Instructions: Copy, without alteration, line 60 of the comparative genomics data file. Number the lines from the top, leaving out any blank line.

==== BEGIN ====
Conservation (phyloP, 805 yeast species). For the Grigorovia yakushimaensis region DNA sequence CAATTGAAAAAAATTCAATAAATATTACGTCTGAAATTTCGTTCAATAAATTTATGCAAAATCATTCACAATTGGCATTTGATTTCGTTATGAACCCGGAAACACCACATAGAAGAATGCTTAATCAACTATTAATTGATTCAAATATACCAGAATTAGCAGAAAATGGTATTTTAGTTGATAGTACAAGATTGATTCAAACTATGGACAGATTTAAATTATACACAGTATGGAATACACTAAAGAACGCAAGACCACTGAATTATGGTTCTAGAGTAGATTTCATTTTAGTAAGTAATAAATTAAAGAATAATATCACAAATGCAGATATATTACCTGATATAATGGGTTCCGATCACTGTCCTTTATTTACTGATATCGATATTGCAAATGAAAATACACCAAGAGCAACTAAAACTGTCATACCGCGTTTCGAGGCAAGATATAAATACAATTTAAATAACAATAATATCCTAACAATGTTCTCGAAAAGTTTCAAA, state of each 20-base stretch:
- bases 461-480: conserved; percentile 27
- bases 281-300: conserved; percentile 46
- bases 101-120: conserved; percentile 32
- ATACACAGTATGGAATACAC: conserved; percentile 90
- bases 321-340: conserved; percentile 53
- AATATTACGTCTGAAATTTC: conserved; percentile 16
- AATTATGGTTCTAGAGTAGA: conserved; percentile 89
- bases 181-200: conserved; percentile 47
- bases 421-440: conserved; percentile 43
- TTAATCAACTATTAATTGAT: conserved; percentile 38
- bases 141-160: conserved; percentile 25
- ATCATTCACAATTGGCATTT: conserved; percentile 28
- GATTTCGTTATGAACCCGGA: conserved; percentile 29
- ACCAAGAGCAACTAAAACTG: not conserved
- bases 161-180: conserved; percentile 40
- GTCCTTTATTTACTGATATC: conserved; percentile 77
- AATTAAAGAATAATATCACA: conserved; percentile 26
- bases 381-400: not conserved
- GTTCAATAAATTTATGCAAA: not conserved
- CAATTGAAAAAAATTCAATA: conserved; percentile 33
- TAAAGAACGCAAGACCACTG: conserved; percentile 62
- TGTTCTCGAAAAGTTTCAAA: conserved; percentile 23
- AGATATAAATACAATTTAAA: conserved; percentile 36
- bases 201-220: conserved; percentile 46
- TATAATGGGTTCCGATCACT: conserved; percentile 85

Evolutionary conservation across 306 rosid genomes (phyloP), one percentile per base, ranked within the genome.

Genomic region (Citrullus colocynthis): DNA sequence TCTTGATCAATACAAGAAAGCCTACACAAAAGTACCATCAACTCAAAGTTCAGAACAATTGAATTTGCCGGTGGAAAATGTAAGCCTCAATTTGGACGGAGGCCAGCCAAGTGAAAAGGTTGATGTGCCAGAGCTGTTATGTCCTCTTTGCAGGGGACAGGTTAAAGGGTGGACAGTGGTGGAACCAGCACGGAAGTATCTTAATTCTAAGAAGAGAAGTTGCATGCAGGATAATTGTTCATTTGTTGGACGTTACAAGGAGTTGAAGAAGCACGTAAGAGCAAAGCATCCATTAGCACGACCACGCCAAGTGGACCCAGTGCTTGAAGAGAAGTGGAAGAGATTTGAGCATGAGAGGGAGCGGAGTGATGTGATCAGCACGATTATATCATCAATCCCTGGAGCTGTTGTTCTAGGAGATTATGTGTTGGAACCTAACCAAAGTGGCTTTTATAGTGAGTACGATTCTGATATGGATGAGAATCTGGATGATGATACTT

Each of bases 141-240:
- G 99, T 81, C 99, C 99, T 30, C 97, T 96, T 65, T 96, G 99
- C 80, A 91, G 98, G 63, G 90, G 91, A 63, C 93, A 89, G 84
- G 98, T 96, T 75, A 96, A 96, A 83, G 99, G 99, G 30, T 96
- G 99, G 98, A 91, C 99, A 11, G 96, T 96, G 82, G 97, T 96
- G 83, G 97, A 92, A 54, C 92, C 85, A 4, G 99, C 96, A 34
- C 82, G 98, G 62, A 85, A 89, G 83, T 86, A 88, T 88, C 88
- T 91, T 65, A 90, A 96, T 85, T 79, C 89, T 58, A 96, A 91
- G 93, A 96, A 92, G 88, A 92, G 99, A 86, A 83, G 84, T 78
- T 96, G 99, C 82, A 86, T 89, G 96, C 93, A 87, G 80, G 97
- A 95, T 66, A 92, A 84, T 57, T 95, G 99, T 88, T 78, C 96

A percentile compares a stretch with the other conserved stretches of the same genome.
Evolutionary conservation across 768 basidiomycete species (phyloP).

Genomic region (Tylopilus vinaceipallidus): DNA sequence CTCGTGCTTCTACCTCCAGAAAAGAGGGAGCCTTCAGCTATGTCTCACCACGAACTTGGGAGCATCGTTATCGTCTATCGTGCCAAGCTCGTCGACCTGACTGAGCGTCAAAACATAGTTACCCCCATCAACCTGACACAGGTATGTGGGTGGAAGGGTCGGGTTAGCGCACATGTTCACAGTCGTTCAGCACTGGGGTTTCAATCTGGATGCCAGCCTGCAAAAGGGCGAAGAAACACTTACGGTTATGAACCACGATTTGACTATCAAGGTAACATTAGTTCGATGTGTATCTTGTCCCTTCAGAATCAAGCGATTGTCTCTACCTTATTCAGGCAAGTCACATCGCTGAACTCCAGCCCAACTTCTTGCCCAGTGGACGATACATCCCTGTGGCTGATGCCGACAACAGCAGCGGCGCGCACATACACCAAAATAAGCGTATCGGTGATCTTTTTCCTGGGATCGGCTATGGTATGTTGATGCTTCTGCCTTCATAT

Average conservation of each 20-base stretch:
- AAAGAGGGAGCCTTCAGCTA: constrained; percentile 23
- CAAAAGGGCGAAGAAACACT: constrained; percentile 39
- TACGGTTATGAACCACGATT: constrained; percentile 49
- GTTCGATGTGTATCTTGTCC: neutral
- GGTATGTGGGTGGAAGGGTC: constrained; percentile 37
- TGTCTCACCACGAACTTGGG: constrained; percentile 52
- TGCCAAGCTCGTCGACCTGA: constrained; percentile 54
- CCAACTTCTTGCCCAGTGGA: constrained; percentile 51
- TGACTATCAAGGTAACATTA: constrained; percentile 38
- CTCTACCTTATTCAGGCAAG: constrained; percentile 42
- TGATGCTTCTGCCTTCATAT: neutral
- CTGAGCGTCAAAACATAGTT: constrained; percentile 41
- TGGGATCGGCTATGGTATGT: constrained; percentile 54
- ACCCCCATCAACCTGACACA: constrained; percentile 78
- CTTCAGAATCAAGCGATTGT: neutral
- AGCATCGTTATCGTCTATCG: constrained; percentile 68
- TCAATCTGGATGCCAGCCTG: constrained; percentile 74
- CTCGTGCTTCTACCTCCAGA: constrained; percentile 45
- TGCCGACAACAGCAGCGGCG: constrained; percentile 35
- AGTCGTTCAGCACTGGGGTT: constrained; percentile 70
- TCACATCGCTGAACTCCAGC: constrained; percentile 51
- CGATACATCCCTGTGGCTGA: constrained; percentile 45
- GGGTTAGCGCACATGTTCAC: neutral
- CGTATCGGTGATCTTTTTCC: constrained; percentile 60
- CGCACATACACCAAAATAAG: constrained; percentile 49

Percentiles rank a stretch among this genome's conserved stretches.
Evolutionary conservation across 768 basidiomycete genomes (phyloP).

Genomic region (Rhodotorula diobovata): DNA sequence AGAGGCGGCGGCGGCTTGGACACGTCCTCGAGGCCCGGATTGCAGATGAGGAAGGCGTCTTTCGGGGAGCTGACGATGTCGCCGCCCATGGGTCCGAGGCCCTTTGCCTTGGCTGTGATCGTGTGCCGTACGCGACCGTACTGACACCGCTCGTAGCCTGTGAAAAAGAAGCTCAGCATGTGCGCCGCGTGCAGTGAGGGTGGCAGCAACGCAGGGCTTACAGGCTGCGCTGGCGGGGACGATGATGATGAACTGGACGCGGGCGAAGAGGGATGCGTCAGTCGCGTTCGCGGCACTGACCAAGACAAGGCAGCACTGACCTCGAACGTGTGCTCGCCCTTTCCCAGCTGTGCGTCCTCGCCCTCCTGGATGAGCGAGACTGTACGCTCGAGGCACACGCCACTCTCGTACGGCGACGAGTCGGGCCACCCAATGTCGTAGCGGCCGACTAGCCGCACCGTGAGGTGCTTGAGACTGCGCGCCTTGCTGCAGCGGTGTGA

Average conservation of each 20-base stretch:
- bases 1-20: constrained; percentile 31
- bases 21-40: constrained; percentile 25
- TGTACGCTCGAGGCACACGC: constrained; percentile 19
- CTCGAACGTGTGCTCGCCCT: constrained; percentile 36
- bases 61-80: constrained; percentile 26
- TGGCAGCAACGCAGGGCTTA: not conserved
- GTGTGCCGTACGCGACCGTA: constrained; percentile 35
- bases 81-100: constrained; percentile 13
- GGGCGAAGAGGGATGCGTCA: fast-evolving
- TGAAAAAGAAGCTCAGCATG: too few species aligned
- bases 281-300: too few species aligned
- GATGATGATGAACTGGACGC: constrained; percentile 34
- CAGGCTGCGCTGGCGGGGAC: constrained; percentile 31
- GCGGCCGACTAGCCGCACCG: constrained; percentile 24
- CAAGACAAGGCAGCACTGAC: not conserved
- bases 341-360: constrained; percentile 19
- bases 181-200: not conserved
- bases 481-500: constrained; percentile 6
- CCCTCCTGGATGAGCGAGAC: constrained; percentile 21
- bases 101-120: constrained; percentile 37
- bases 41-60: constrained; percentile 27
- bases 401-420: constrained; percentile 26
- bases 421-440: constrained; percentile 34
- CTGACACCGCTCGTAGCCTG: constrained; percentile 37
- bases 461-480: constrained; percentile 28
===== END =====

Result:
- TCAATCTGGATGCCAGCCTG: constrained; percentile 74